David Ralph [0:25]
Yes, hi there. Good morning world. Good morning, and welcome to another edition of Join Up Dots. This is an interview. So this time we’ve got a guest coming from Chennai in India to connect with us this morning and join up the dots of his life. And he’s got a fascinating story that has taken him across the world to where he is now and back again, easy tips all over the place. And he’s on a mission to create 1 million digital leaders. He’s the founder of the freedom business model. And for the last seven years I’ve been running a digital agency that has represented clients like Robert Kiyosaki jack Canfield, Tony Robbins, and many more. He currently nurtures one of India’s largest tribe coaches and experts who are building their own digital ecosystems too. But like most of the stories in Join Up Dots where the guest is ended up is often nowhere near where they started. And the same is true with today’s guest. And as he says, I was an outstanding student in school, always standing outside class, see what you did there? That’s a good joke. I was truly passionate about music and cricket and played right through my schooling years. I could never remember a time when I would sit in one place. I could not sit in boring classrooms. And that’s why I ended up dropping out of college I flunked my top grade score to just 28% in mathematics. However, this didn’t stop him. So he started to re educate himself on things that he was interested in. He pawned his wife’s gold jewellery and started to invest in many internet marketing courses. He spent around 10 grand causes and by the end of that year, it was able to set up a small little digital agency along with his cousin and business partner, which is where we should start today’s episode of Join Up Dots. So where do people get hung up in starting their business investing in themselves, or simply coming up with the right idea? And with the world in turmoil at the moment? Is this the right time to start a business or should we all hold off? Well, let’s find out as we bring them to the show to start joining up dots with the one and only Mr Siddharth Rajsekar.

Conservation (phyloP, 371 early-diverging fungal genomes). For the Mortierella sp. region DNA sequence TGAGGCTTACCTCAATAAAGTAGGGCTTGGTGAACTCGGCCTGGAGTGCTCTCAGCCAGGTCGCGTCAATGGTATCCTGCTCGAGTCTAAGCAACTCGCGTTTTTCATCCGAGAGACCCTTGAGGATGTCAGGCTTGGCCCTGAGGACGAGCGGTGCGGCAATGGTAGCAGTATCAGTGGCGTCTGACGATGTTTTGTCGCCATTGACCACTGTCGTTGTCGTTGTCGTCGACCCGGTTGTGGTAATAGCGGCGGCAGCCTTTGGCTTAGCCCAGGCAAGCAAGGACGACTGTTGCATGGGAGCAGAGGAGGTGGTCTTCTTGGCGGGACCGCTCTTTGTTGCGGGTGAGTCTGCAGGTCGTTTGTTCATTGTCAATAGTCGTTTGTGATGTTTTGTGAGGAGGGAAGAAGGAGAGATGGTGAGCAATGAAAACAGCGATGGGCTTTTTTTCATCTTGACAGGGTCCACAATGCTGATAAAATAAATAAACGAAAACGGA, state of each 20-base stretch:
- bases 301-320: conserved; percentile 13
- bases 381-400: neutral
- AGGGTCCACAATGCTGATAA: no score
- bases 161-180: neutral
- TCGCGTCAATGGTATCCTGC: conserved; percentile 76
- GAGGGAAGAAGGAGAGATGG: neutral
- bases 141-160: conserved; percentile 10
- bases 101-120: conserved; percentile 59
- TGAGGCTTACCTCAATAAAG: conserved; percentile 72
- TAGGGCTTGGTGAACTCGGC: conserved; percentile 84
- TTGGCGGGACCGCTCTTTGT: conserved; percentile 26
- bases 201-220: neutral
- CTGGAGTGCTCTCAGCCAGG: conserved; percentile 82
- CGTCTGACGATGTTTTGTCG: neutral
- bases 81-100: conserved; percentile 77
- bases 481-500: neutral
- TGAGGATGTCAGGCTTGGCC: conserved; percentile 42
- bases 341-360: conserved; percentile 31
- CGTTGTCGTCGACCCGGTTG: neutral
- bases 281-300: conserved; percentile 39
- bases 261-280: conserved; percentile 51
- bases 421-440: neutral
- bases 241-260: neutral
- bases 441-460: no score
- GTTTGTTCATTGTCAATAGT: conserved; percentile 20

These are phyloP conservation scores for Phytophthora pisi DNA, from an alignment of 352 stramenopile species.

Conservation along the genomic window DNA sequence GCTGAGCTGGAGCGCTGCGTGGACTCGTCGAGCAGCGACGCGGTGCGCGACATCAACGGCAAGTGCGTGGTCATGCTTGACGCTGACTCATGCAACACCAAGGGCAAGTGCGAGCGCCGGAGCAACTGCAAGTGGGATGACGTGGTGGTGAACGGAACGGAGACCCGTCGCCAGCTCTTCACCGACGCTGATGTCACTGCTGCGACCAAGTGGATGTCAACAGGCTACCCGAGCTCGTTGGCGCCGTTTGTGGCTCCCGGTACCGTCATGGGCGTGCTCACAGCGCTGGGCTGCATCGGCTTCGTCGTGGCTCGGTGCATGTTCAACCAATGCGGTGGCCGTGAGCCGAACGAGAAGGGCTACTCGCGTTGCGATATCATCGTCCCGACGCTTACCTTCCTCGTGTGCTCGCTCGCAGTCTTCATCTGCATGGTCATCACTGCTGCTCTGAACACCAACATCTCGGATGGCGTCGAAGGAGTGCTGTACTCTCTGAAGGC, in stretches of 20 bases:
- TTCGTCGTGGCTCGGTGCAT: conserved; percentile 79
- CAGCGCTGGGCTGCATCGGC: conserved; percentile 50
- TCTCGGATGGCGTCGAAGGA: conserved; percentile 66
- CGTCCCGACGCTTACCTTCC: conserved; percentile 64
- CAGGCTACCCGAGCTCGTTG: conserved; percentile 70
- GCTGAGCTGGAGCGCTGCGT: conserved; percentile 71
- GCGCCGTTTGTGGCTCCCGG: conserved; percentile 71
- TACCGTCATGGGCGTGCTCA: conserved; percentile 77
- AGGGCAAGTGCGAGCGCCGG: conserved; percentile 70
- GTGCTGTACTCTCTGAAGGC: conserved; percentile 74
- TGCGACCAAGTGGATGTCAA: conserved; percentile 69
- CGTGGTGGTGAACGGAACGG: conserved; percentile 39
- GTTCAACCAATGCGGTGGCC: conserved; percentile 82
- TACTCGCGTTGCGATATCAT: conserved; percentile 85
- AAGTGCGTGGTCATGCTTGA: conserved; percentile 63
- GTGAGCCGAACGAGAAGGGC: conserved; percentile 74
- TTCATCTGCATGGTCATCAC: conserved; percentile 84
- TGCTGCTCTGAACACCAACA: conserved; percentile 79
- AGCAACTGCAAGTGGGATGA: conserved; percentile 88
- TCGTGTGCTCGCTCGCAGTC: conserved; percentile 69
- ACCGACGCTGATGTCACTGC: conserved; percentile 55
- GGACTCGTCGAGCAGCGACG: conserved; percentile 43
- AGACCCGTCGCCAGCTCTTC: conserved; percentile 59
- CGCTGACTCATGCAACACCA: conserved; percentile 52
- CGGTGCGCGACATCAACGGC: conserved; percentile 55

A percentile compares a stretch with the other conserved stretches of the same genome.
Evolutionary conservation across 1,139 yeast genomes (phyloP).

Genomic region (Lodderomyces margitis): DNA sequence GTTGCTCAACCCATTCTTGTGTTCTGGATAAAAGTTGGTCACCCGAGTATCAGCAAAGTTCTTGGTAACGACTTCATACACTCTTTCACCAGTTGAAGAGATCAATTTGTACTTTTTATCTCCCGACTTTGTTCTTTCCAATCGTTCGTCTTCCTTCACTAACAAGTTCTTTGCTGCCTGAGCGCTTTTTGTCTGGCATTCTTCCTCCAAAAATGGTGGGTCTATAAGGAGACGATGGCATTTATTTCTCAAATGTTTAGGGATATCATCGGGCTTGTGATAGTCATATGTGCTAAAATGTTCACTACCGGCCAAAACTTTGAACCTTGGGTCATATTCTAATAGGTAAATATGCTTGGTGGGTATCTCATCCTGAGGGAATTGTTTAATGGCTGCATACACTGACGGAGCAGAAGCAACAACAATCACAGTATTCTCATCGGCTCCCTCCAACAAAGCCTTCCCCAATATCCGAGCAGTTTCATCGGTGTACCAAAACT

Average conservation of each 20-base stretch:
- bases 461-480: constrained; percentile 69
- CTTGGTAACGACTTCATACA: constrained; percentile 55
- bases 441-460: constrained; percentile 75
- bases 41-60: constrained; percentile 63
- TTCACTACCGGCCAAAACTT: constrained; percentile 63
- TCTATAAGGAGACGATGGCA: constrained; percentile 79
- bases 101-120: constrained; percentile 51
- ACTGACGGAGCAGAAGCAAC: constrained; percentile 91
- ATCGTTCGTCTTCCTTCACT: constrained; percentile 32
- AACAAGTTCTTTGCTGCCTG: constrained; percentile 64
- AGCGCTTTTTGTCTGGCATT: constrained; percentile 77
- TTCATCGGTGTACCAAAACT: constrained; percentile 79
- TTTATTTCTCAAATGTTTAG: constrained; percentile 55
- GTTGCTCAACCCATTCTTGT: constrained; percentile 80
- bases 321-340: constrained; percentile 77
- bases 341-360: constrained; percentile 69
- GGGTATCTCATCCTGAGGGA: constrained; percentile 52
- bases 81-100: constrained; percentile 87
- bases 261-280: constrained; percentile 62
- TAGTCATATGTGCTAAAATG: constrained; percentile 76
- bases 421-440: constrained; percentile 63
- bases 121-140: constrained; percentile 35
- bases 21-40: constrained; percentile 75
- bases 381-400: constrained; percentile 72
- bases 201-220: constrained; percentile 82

Siddharth Rajsekar [2:35]
doing great doing really David, great to be here.
David Ralph [2:37]
It’s lovely to have you and you are as I said, before we connected. You’re my favourite ethnic guests. You turned up early. You sounded good, you were prepared. I find more and more now with entrepreneurs because it’s a kind of lifestyle when you can make up what you do on the spot. But people are so not asking. prepared, do you find that Oh, so it’s just something that I’m going into?
Siddharth Rajsekar [3:03]
No, I mean, that’s how I like life to be as well. And that’s how life has been for me, you know, completely spontaneous. And whatever plans that I make sometimes does not go as per the plan. So I just love this idea of not knowing what’s coming up.
David Ralph [3:18]